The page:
A:  Perhaps the people are afraid because they are not as big and strong as a Godzilla like you! In fact, the two questions that you have asked are connected. Fear is born from a lack of security. Lack of unity is also due to having a lot of doubts about each other. I think that if there are more doubts than is normal, this leads to a lack of security. We have to nurture our people in order to make them more secure. People who are afraid and have doubts must learn to use their own abilities to remove these things from their mind.

Q:  I am one of about 2 million immigrant workers from Burma who now live in Thailand. I was very happy to hear after your release that all the Burmese workers in Thailand will soon be able to return to Burma. I have lived here for over 10 years and have never heard anything like this before. How do you intend to arrange for this to happen?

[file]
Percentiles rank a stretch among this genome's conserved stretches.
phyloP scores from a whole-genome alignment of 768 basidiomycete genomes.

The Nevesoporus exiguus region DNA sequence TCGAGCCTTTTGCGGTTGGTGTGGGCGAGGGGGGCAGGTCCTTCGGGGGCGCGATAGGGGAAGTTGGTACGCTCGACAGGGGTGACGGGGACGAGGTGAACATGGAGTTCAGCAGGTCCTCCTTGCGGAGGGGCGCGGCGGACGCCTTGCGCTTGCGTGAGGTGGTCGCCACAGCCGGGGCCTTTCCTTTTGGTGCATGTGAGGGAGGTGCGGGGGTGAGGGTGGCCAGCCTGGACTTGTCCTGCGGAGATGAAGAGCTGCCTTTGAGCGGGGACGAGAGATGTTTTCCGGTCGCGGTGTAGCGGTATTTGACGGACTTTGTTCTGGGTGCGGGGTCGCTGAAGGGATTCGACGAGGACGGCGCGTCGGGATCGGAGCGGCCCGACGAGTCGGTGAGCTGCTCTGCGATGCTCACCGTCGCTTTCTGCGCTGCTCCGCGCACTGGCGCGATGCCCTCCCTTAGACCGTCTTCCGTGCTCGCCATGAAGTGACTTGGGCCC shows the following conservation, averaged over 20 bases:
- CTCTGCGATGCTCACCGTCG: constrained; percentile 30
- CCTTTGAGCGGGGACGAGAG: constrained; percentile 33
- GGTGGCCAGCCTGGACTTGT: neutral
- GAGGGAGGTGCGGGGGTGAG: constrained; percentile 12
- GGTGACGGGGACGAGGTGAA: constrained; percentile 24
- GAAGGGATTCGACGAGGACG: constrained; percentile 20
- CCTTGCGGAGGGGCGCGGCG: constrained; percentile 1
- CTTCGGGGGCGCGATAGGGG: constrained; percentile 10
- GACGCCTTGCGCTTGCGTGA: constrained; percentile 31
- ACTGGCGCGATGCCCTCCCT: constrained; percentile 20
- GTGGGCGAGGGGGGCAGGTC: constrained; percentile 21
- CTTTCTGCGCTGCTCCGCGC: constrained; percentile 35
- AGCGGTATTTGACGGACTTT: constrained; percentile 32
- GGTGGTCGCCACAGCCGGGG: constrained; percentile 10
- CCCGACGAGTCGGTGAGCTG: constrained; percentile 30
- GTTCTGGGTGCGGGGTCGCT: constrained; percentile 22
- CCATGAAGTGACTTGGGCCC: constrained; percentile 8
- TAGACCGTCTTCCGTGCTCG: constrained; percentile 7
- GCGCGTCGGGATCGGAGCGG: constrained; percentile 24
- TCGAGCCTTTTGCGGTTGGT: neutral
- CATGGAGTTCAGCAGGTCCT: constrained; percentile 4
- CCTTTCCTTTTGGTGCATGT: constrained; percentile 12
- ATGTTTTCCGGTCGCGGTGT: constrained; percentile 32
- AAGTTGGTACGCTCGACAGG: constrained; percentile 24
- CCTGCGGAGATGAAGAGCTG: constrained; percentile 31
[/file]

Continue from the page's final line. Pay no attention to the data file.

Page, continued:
A:  I think that you have misunderstood some of the things that I have said. I really don’t have the ability as yet to bring back all of the refugees living abroad. I cannot give you hope for something that I cannot really accomplish. But I have often said that I would like to create the conditions necessary for people who have fled our country as refugees to return as soon as possible. For this to happen, we need a system of government that will guarantee human rights.

We are constantly working hard to achieve that goal. In the meantime, we are getting in touch with various organizations and are trying our best to make the lives of our refugees abroad bearable. Please don’t be discouraged. Please bear in mind that there are a lot of people who have not forgotten your difficulties and are constantly looking for ways to help all of you.